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The significant changes in the amount of the allowance for loan losses during the year ended December 31, 2012 related to: (i) a $517,000 decrease in the allowance for loan losses attributable to impaired real estate construction loans primarily due to an increase in the value of the collateral underlying one impaired real estate construction loan and a reduction in the loan balance due to principal payments during the year ended December 31, 2012; (ii) a $440,000 decrease in the allowance for loan losses attributable to impaired commercial business loans primarily due to reductions in the loan balances resulting from principal payments on two loans during the year ended December 31, 2012; and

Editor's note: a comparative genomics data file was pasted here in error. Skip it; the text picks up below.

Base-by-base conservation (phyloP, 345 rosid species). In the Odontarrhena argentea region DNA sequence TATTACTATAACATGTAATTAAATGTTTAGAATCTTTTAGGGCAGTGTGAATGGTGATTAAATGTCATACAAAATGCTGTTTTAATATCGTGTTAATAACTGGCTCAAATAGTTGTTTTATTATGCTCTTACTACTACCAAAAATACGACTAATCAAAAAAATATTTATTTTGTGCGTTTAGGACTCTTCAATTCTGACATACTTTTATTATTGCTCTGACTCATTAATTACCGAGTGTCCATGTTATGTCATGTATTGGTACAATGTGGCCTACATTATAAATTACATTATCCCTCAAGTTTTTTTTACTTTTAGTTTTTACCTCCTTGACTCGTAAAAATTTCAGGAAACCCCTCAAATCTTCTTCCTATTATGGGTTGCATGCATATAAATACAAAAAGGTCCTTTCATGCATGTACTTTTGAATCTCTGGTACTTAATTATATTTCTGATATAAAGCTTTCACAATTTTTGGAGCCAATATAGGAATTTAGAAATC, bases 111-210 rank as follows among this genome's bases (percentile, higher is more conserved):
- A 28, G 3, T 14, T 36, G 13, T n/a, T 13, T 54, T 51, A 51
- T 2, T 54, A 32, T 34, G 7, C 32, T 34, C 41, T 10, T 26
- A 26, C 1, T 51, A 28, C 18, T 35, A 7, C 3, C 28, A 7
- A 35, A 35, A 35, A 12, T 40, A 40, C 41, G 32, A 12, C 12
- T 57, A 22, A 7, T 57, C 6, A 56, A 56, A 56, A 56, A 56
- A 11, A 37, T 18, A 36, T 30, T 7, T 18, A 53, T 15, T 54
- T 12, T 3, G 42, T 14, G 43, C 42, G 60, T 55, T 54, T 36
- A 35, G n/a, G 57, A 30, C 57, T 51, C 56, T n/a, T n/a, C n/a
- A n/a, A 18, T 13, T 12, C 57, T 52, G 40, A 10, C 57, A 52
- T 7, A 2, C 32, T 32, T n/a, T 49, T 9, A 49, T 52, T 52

(iii) a $325,000 decrease in the general allowance for loan losses on unimpaired automobile loans primarily due to a decrease in net charge-offs of automobile loans to 0.75% of average loans outstanding for the year ended December 31, 2012 from 0.87% of average loans outstanding for the year ended December 31, 2011. Management also considered local economic factors and unemployment as well as the higher risk profile of commercial business and commercial real estate loans when evaluating the adequacy of the allowance for loan losses as it pertains to these types of loans. Other Real Estate Owned. Other real estate owned decreased $1.9 million, or 28.6% to $4.8 million at December 31, 2012 from $6.7 million at December 31, 2011. The decrease resulted primarily from the sales of other real estate owned properties totaling $2.9 million and write-downs of the values of other real estate owned properties to the current fair values less costs to sell totaling $1.0 million, partially offset by $2.0 million in loans reclassified to other real estate owned. Deposits. Deposits increased $8.7 million, or 1.1%, to $816.3 million at December 31, 2012 from $807.6 million at December 31, 2011.